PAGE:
result: entropy-test4.png

case 5 (the right way):
Formatting LUKS, filling ALL the storage vis zeros via LUKS, killing LUKS header space via /dev/urandom, rebuilding LUKS, creating FS on top.

$ dd if=/dev/zero of=test.img bs=1M count=6
$ sudo losetup /dev/loop0 test.img 
$ sudo cryptsetup luksFormat -q -v -d /tmp/keyfile /dev/loop0
$ sudo cryptsetup luksOpen -d /tmp/keyfile /dev/loop0 test_crypt
$ sudo dd if=/dev/zero of=/dev/mapper/test_crypt
$ sudo cryptsetup luksClose test_crypt
$ sudo dd if=/dev/urandom of=/dev/loop0 bs=512 count=4096
$ sudo losetup -d /dev/loop0
$ sudo cryptsetup luksFormat -q -v -d /tmp/keyfile test.img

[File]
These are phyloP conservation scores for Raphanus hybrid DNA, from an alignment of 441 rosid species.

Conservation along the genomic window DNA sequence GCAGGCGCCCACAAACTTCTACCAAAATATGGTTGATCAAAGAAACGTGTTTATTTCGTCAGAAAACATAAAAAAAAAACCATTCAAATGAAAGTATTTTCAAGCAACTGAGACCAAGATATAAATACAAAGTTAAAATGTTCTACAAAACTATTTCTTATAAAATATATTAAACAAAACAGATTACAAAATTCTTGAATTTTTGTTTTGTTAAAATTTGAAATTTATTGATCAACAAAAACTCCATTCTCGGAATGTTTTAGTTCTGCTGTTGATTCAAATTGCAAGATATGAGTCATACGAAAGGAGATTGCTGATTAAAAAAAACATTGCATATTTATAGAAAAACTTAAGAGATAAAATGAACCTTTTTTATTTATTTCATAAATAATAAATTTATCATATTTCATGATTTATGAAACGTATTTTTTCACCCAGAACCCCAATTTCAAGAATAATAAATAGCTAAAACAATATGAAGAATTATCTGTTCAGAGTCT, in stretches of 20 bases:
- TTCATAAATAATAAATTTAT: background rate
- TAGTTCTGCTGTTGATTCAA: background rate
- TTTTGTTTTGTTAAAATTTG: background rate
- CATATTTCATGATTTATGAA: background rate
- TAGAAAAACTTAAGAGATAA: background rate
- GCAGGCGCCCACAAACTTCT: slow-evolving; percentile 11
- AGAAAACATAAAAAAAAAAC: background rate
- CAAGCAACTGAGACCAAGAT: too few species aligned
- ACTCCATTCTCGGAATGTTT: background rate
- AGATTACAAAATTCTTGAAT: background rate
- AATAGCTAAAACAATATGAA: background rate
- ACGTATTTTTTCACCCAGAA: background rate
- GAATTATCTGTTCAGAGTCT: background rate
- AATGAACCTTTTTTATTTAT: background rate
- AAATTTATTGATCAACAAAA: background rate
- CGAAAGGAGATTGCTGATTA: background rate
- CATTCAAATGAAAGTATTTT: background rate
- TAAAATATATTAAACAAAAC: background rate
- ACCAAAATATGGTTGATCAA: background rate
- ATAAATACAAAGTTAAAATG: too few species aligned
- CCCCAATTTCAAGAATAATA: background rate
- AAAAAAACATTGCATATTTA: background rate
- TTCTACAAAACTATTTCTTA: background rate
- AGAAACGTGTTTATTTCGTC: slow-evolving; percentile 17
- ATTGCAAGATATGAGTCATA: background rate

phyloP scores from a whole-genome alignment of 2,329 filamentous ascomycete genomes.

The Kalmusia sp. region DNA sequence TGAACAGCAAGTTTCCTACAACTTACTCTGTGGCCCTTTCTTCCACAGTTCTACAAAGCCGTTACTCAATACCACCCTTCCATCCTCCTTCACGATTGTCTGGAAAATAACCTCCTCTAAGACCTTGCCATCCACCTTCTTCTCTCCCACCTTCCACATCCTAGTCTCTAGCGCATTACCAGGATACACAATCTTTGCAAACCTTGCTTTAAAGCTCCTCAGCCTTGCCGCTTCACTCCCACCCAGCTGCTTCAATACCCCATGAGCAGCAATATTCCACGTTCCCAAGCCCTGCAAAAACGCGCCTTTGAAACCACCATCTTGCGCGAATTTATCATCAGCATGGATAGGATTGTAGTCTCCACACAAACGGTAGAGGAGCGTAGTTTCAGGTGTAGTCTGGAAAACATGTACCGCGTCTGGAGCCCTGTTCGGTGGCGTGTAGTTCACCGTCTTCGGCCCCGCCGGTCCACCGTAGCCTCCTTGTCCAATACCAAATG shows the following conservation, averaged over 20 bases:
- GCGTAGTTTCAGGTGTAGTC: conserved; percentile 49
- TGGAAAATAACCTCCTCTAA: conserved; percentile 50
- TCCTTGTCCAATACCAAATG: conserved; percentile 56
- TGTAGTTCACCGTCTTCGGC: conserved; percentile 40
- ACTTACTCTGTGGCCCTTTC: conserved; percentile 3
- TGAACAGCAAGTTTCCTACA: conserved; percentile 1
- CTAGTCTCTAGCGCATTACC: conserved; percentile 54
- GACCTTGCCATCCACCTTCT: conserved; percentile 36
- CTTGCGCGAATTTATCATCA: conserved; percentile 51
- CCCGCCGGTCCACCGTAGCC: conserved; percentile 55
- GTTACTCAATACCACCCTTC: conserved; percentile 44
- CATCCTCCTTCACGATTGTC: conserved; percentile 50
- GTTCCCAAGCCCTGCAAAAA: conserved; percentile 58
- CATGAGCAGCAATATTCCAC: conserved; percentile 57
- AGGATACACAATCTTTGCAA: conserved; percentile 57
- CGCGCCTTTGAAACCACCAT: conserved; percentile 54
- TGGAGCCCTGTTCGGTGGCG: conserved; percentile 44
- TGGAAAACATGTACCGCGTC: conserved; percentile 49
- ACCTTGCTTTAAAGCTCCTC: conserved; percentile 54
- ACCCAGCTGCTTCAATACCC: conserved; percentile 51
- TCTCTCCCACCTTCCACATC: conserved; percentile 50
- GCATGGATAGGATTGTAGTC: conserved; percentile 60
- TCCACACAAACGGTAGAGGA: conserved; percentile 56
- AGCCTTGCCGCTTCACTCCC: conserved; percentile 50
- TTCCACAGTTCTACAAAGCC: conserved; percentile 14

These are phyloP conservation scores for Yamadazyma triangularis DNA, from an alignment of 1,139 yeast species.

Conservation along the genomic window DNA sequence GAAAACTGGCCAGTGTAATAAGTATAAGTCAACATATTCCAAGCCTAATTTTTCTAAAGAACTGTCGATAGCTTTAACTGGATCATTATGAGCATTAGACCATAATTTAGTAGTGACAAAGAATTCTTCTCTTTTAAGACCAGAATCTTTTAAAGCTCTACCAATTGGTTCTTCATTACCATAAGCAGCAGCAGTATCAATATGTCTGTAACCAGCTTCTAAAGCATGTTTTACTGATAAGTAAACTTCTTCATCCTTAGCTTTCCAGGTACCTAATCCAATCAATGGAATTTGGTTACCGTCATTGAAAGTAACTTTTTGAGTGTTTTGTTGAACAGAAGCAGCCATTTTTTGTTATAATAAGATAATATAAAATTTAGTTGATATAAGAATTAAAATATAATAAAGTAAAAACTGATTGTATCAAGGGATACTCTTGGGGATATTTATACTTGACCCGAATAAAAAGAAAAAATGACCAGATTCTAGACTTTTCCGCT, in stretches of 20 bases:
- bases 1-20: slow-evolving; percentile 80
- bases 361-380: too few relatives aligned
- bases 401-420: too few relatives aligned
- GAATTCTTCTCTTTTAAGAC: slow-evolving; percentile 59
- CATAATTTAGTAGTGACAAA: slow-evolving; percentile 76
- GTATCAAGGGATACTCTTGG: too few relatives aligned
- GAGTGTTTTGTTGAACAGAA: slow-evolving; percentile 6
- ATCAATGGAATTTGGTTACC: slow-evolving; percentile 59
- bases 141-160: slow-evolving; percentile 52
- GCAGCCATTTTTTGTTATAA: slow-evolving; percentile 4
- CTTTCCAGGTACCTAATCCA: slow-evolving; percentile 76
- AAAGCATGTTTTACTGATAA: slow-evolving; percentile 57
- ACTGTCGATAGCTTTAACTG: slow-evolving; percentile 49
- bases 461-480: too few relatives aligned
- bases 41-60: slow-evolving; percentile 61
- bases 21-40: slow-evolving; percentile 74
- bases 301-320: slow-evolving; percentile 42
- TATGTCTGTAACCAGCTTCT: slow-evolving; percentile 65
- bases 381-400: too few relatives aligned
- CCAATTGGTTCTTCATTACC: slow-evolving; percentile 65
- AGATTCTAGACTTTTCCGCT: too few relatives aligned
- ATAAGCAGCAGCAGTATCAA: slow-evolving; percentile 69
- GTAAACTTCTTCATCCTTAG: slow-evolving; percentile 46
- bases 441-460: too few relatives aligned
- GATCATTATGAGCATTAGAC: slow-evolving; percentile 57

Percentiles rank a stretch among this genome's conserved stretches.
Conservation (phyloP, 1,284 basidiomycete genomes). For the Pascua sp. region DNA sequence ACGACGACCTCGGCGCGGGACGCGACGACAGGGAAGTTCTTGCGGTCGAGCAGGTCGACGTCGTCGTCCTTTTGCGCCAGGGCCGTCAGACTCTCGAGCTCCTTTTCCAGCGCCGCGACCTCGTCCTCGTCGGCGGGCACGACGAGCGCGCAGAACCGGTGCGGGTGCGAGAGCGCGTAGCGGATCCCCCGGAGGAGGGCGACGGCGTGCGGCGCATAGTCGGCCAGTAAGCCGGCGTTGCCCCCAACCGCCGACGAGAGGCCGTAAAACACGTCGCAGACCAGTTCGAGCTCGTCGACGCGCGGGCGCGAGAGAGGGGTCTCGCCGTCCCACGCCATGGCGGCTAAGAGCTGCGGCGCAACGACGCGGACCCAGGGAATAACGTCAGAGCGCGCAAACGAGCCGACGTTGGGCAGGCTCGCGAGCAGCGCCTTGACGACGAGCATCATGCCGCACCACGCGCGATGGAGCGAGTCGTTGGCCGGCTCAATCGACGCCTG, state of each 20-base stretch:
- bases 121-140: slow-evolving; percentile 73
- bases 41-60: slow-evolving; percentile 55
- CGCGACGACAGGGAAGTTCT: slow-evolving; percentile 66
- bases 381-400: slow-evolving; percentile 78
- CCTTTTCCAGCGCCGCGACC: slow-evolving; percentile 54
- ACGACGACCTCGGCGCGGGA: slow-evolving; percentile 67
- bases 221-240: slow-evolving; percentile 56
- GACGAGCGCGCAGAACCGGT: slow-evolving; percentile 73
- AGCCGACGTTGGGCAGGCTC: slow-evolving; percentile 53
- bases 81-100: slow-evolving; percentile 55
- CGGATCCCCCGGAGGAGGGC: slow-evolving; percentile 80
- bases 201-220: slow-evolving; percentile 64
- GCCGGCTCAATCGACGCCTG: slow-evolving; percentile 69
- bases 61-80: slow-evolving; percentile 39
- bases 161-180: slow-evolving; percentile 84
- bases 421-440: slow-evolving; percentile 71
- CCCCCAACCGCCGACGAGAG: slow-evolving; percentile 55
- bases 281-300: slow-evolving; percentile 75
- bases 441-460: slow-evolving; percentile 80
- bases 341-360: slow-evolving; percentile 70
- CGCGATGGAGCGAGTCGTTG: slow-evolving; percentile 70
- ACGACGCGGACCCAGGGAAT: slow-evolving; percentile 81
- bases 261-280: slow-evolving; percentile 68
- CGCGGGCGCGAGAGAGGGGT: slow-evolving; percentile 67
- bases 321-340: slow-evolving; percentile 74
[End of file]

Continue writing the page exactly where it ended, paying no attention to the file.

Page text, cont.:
$ sudo cryptsetup luksOpen -d /tmp/keyfile test.img test_crypt
$ sudo mkfs.ext4 /dev/mapper/test_crypt
$ sudo cryptsetup luksClose test_crypt

result: entropy-test5.png




I normally don't do Windows or any other Microsoft stuff per se, except forced. But sometimes I am forced.

So this is an (academical) example what you normally do if you accidentially find yourself in Windows 7:

D:\tmp> echo using System.Windows.Forms; public class message{static void Main(){MessageBox.Show("You Are Owned","Important",MessageBoxButtons.OK,MessageBoxIcon.Exclamation);}} > trace.log
D:\tmp> c:\Windows\Microsoft.NET\Framework\v3.5\csc.exe /target:winexe trace.log
D:\tmp> trace.exe

Expanding storage

Never thought I could fill out 2TB of local storage (I am not a multimedia person), but I finally did. Most of space is used by virtual machines and various lab setups. So, had to go shopping, and found out WD Red NAS 2TB HDDs are still most silent and price/performance option, so, bought x2.